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Grain – Spring 2005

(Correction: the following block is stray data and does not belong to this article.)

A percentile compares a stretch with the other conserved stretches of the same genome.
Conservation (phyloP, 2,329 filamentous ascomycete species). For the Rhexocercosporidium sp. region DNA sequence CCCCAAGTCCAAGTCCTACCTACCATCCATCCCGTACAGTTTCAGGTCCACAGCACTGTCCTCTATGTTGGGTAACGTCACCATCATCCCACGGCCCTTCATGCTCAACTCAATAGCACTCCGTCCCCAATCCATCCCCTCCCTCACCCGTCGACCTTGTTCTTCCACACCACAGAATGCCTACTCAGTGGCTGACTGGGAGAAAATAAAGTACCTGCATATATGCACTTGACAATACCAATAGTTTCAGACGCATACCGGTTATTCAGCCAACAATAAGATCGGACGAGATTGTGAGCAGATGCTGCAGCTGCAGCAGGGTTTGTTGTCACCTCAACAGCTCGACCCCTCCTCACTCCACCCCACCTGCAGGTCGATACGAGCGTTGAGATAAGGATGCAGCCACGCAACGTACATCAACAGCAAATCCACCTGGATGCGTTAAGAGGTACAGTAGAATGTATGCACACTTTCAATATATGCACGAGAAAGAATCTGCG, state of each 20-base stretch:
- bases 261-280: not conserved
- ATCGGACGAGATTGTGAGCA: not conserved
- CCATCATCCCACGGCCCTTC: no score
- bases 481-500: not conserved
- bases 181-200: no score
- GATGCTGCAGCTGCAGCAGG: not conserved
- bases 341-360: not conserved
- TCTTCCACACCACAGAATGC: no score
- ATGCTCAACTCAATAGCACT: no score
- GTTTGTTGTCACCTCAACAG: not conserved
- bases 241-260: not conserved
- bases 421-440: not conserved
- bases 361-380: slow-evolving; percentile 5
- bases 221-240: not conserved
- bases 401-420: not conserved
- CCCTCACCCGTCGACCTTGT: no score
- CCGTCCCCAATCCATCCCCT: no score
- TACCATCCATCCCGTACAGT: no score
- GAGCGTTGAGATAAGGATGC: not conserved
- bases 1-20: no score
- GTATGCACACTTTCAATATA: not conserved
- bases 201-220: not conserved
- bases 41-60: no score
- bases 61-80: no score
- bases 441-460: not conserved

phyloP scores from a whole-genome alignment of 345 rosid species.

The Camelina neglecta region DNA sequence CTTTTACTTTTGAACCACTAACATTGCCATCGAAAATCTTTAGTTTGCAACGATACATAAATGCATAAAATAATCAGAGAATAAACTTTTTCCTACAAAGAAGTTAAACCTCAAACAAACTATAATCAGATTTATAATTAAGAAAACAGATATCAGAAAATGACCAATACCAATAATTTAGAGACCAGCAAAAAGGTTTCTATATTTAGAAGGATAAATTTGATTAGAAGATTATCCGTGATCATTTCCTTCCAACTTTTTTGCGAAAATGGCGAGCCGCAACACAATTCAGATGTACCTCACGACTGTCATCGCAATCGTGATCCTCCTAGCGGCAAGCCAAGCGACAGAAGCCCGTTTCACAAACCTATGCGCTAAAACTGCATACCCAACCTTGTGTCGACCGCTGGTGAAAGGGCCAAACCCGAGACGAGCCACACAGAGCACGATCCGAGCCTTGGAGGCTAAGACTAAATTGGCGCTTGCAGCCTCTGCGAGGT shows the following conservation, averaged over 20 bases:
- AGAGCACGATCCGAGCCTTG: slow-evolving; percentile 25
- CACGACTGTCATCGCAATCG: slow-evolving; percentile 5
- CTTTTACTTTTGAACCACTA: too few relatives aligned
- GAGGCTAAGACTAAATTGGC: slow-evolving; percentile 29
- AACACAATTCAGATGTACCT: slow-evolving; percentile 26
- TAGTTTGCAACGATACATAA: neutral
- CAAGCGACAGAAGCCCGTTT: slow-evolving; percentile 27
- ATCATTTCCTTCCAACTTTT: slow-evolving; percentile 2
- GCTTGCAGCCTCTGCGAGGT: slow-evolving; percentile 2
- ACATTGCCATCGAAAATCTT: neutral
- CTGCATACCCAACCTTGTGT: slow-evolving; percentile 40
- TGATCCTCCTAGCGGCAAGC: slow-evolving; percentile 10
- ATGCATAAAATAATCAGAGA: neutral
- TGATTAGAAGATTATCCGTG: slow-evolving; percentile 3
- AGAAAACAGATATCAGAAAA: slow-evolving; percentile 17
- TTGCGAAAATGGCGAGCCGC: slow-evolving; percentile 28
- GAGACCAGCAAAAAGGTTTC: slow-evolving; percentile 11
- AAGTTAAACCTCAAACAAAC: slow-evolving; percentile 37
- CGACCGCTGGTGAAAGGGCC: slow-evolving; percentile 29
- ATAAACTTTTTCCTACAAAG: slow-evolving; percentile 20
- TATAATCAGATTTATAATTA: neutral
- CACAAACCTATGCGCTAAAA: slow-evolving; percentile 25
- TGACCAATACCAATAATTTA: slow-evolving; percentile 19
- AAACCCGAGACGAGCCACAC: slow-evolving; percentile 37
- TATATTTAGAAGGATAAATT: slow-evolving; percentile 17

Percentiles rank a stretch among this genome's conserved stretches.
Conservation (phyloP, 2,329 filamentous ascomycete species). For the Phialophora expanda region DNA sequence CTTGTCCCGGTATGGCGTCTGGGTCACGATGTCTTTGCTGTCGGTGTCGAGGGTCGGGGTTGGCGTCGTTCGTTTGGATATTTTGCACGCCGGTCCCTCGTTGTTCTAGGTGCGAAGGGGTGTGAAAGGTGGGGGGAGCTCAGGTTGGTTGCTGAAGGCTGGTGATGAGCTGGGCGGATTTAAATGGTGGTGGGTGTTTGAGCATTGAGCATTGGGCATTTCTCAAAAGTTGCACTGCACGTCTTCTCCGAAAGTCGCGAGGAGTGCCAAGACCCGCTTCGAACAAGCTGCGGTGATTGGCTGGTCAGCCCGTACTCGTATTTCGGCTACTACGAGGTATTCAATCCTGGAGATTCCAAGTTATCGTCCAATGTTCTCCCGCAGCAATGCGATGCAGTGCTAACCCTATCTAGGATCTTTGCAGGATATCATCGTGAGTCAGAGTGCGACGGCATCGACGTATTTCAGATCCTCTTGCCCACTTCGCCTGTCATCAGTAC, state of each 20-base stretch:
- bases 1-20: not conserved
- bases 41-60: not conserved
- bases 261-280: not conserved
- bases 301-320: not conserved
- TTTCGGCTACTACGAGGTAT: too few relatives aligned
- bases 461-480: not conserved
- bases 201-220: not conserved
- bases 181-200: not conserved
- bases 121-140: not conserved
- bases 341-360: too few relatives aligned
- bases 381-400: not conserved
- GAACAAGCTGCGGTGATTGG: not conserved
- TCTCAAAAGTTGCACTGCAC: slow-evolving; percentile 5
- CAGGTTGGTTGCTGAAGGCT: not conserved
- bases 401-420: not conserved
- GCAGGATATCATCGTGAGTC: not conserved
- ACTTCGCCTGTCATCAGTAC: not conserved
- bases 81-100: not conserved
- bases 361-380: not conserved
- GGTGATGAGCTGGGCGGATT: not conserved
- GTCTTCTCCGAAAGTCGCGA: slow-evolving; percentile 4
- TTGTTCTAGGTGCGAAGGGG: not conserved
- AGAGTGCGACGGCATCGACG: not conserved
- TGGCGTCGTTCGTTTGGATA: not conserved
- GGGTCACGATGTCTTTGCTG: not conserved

“If” is the theme here, and Kent Bruyneel’s poem “Struggles and gives. Breaks.” kicks things off well: “Then the strange and / proud echo of her turning around. Interrupted. By the voice / wondering aloud when she is coming back and if.” The collected pieces are nicely unified – no loose theme is this – and ambivalence of course weighs heavily, especially in Ken Howe’s amusing mock-epic poem “Jerry’s Barbershop, an Investigation,” in which the persona freaks out over a bad haircut: “I beheld / the same geek who’d take the chair some minutes earlier, OK but / with shorter hair.” “If” is the theme here, and Kent Bruyneel’s poem “Struggles and gives. Breaks.” kicks things off well: “Then the strange and / proud echo of her turning around. Interrupted. By the voice / wondering aloud when she is coming back and if.” The collected pieces are nicely unified – no loose theme is this – and ambivalence of course weighs heavily, especially in Ken Howe’s amusing mock-epic poem “Jerry’s Barbershop, an Investigation,” in which the persona freaks out over a bad haircut: “I beheld / the same geek who’d take the chair some minutes earlier, OK but / with shorter hair.” While some pieces succumb to simple romanticizing (one poem, for example, pines for the lost dead), credit goes to the editors for publishing a masterful short story. Matthew Rader’s “The Lonesome Death of Joseph Fey” is a beautiful array of vignettes that takes its readers through two brothers’ reactions to the ambiguous death of their other brother. The piece is structurally perfect, thematically ambitious (“Faith, let it be said, is a sixth sense, and like our eyes and ears, easily tricked”), and the language is beautiful; rare to find so unique a piece of fiction, rarer still to find one so well-crafted, simple, and profound. Go read this story! [www.grainmagazine.ca] – Sean Bernard

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